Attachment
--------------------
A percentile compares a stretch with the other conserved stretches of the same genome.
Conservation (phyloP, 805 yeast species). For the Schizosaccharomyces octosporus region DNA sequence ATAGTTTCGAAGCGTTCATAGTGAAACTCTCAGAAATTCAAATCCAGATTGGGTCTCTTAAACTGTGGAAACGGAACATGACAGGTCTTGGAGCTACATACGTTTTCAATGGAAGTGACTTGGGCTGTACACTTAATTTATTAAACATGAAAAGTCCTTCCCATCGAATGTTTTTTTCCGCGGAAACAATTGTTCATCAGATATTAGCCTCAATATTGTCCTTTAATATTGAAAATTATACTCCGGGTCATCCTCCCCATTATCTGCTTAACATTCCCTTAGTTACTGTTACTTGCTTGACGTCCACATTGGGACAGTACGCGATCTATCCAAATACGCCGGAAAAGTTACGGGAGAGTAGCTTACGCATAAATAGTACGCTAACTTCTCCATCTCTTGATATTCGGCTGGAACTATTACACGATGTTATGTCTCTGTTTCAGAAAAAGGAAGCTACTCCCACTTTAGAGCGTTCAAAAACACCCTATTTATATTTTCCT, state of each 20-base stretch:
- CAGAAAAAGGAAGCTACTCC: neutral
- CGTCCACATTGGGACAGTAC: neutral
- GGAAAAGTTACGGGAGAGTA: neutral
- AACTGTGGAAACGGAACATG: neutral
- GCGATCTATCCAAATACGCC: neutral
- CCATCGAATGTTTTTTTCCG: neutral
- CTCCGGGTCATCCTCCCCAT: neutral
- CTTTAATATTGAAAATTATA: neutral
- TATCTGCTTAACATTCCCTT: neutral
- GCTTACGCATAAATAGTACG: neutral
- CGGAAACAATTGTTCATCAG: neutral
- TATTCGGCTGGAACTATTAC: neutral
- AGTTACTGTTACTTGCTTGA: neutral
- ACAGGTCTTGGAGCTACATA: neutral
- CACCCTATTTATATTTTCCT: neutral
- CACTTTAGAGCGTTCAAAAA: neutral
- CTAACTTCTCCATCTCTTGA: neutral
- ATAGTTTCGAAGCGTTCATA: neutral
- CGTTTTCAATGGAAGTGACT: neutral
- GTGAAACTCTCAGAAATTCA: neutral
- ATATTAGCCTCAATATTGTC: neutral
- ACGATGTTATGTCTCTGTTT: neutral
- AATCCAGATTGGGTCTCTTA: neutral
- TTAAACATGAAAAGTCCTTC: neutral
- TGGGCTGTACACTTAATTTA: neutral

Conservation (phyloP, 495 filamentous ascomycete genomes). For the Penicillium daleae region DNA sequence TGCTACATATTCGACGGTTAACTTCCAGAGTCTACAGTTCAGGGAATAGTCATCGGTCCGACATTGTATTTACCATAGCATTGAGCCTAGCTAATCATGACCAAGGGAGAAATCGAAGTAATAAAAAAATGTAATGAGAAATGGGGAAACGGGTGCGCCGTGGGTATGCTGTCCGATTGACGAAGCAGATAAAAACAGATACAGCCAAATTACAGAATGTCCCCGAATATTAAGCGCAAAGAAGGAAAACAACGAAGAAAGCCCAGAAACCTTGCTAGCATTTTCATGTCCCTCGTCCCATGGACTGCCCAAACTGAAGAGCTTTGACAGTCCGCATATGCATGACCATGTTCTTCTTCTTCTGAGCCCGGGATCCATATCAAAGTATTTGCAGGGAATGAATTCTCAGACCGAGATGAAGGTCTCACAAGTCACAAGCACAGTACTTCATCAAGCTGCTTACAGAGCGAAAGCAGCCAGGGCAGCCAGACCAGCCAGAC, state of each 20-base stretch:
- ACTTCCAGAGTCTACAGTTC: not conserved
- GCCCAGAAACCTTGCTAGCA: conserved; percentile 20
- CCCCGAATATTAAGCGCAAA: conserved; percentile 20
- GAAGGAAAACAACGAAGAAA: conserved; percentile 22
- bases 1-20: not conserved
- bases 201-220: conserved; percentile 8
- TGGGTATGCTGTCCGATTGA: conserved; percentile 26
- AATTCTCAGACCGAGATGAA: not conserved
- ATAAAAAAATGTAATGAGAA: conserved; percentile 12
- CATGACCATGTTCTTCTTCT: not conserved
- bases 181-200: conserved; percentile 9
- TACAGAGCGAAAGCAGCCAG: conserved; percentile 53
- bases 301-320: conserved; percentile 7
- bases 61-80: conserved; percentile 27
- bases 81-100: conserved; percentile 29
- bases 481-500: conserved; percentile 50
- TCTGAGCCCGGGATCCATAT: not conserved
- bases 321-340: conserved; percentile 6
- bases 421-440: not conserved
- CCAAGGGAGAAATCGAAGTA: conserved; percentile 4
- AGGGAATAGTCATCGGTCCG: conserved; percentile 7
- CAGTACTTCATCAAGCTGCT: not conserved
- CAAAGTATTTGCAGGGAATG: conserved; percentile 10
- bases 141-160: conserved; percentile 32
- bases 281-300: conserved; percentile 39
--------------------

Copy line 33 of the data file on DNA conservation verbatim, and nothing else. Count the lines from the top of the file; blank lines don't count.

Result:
- bases 1-20: not conserved